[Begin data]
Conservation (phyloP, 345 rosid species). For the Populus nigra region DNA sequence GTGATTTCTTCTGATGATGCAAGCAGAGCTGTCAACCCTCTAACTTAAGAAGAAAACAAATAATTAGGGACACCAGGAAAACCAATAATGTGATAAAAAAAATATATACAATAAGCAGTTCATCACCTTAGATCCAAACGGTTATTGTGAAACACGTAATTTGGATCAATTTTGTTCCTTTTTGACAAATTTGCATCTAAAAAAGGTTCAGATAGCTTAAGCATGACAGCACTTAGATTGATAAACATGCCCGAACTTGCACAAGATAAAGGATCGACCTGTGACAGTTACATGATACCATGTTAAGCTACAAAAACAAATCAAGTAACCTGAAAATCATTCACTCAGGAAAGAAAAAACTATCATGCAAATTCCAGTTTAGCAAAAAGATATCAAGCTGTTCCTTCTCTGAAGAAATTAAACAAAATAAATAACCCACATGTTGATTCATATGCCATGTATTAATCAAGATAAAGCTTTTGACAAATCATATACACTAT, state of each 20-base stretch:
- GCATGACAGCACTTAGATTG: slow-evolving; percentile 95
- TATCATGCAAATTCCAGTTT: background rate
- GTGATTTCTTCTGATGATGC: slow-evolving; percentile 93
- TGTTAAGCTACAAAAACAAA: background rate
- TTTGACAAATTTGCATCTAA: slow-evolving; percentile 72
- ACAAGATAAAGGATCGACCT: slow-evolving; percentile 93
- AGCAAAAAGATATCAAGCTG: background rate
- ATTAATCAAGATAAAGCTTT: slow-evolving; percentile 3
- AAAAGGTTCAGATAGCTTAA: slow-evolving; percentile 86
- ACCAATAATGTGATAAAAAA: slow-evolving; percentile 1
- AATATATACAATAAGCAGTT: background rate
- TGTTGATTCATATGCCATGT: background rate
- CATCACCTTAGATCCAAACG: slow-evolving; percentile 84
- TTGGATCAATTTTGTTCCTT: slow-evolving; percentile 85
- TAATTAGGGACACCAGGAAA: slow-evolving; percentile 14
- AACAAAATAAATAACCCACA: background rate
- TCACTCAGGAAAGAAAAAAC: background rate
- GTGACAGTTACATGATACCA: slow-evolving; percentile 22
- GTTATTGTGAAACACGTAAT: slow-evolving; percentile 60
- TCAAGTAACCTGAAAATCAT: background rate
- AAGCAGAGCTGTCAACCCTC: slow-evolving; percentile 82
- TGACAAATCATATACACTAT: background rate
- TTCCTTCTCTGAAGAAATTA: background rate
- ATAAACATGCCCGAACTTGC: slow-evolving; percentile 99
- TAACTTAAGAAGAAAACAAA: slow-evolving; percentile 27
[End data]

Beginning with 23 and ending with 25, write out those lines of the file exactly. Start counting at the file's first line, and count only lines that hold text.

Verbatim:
- TGACAAATCATATACACTAT: background rate
- TTCCTTCTCTGAAGAAATTA: background rate
- ATAAACATGCCCGAACTTGC: slow-evolving; percentile 99